6)    Repeat Bariatric Surgery:

Repeat bariatric surgery is considered medically necessary when the initial bariatric surgery was medically necessary (i.e., who met medical necessity criteria), and when either of the following medical necessity criteria is met:

a)    Conversion to a RYGB may be considered medically necessary for members who have not had adequate success (defined as loss of more than 50 percent of excess body weight) two years following the primary bariatric surgery procedure and the member has been compliant with a prescribed nutrition and exercise program following the procedure; or

b)    Revision of a primary bariatric surgery procedure that has failed due to dilation of the gastric pouch is considered medically necessary if the primary procedure was successful in inducing weight loss prior to the pouch dilation, and the member has been compliant with a prescribed nutrition and exercise program following the procedure

7)    Elective cholecystectomy at the time of the covered obesity surgery will be covered.


Calculation of BMI:
BMI is calculated by dividing the patient`s weight (in kilograms) by height (in meters) squared:
BMI = weight (kg) * [height (m)] 2
to convert pounds to kilograms, multiply pounds by 0.45. To convert inches to meters, multiply inches by 0.0254.
A BMI calculation module can be found here:


Codes Used In This BI:



Anesthesia for intraperitoneal procedures in upper abdomen including laparoscopy; gastric restrictive procedure for morbid obesity


Lap gastric bypass/roux-en-y


Lap gastr bypass incl smll i


Lap place gastr adj device


Lap revise gastr adj device


Lap rmvl gastr adj device


Lap replace gastr adj device


Lap rmvl gastr adj all parts


V-band gastroplasty


Gastroplasty w/o v-band


Gastroplasty duodenal switch


Gastric bypass for obesity


Gastric bypass incl small i


Revision gastroplasty


Revise gastric port open


Remove gastric port open



Change gastric port open

Adjustment of gastric band diameter


1)    Members who have a history of severe psychiatric disturbance (schizophrenia, borderline personality disorder, suicidal ideation, severe depression) or who are currently under the care of a psychologist/psychiatrist or who are on psychotropic medications, a pre-operative psychological evaluation and clearance is necessary in order to exclude members who are unable to provide informed consent or who are unable to comply with the pre- and postoperative regimen.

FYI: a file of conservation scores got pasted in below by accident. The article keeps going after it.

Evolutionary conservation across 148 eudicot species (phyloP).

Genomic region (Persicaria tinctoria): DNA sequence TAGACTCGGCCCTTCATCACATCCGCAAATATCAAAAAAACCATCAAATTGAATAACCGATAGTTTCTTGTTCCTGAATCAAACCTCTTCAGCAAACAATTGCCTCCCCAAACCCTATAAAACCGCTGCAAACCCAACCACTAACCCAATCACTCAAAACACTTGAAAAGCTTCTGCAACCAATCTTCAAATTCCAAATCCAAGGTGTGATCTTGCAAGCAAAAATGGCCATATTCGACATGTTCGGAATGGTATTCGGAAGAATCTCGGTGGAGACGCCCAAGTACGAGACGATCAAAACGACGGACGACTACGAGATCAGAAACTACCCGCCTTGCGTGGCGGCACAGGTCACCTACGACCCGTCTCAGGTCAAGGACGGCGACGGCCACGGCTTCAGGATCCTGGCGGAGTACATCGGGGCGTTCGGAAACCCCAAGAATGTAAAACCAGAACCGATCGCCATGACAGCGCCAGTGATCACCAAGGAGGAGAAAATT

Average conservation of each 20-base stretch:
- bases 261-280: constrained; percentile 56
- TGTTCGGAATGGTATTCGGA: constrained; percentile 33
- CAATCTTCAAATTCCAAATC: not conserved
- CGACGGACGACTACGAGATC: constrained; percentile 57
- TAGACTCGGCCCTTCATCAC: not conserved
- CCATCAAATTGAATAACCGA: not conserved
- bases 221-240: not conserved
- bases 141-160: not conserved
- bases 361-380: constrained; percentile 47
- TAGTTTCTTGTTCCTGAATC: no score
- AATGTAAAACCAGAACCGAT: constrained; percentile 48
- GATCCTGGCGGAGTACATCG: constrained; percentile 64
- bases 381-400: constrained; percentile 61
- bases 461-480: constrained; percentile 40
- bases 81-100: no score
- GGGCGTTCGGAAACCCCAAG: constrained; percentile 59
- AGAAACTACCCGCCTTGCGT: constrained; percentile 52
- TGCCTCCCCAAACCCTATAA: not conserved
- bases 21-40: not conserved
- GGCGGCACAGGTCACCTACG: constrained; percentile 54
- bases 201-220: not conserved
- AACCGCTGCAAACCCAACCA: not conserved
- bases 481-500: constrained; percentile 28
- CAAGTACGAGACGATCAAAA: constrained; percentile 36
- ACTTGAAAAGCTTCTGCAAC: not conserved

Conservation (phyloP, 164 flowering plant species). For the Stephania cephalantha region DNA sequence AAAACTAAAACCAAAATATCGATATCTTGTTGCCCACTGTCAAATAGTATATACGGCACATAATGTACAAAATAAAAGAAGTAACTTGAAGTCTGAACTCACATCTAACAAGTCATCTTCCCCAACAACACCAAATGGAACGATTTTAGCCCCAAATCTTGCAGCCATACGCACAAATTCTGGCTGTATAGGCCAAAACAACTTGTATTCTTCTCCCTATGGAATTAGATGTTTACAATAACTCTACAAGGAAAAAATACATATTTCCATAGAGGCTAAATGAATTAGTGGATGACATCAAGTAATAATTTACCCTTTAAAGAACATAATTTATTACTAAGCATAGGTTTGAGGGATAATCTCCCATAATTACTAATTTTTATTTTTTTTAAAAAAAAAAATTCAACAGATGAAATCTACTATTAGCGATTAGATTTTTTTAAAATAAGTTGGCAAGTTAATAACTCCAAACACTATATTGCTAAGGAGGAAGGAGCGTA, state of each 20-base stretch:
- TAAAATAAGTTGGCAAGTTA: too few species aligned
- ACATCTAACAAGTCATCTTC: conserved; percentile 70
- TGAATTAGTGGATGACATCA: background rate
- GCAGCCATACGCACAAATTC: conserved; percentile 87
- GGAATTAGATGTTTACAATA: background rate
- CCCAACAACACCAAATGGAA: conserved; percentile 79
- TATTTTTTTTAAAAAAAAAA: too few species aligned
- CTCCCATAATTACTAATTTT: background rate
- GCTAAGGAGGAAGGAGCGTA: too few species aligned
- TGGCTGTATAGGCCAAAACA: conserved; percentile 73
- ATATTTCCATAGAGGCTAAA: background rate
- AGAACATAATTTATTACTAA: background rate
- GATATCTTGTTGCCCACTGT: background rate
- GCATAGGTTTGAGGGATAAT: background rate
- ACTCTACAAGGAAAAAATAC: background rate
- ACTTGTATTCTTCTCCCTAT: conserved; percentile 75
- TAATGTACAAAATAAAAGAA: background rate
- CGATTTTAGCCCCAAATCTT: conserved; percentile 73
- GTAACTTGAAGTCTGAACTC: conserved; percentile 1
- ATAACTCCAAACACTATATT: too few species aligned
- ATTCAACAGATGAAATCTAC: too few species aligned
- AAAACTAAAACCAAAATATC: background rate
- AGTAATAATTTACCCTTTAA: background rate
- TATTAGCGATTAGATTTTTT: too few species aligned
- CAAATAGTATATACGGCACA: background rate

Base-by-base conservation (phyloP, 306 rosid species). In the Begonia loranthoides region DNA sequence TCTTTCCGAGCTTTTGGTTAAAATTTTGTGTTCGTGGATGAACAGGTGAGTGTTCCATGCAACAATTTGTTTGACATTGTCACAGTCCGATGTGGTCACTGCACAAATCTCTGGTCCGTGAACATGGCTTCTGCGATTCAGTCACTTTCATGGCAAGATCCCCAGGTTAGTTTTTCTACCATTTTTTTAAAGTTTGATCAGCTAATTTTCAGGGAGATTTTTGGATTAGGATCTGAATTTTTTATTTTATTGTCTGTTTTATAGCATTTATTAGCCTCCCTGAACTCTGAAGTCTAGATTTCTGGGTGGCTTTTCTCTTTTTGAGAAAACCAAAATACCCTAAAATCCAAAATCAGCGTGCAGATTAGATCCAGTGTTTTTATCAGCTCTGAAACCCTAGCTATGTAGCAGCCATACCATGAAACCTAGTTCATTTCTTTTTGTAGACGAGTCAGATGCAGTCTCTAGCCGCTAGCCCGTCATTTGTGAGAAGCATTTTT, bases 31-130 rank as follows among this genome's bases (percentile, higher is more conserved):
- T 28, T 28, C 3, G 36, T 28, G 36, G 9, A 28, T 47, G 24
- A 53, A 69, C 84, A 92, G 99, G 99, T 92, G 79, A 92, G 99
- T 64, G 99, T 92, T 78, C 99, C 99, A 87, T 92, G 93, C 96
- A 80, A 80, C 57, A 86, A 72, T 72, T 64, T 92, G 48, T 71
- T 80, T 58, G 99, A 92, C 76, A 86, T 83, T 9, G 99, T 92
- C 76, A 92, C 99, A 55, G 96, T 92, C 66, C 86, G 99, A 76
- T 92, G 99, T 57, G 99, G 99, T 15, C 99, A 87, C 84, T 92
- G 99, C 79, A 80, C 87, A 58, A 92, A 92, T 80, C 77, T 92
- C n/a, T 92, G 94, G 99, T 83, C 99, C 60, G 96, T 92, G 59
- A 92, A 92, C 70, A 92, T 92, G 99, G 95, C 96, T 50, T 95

2)    Surgery to correct complications from bariatric surgery, such as obstruction or stricture, wound infections or hernias is covered only when the original bariatric surgery was (is) eligible for coverage.

3)    Obesity surgery for members under 18 is not covered as the safety and effectiveness have not been adequately documented 1

4)    Any of the following procedures are considered experimental and investigational because the peer reviewed medical literature shows them to be either unsafe or inadequately studied:

a)    Loop gastric bypass

b)    Gastroplasty, more commonly known as “stomach stapling” (see below for clarification from vertical band gastroplasty)

c)    Sleeve gastrectomy

d)    Duodenal switch operation

e)    Biliopancreatic bypass (Scopinaro procedure)

f)     Mini gastric bypass

g)    Silastic ring vertical gastric bypass (Fobi pouch)

h)   Intragastric balloon

i)     VBG, except in limited circumstances noted above.


1)    Morbid obesity occurs in up to five percent of the U.S. population and the prevalence is increasing. Obesity is an increase in body weight beyond the limitation of skeletal and physical requirements, as a result of an excessive accumulation of fat in the body. In general, 20% to 30% above "ideal" body weight, according to standard life insurance tables, constitutes obesity. Morbid obesity is further defined as a condition of consistent and uncontrollable weight gain that is characterized by a weight which is at least 100 lbs. or 100% over ideal weight and/or a body mass index  (BMI) of 40 or greater (35 if comorbid conditions are present). The highest risk for complications of obesity occurs with a BMI of >40. Comorbid conditions include osteoarthritis, sleep apnea, restrictive pulmonary disease, diabetes, cardiac disease and hypertension. Surgery alone is not adequate for long-term management. It must be provided in conjunction with a long-term dietary and activity management program in a multidisciplinary setting. However, diet and activity programs, even with behavioral therapy, are rarely successful alone in achieving weight reduction goals for the morbidly obese person.

2)    The patient`s ability to lose some weight prior to surgery makes surgical intervention easier and also provides an indication of the likelihood of compliance with the severe dietary restriction imposed on patients following surgery.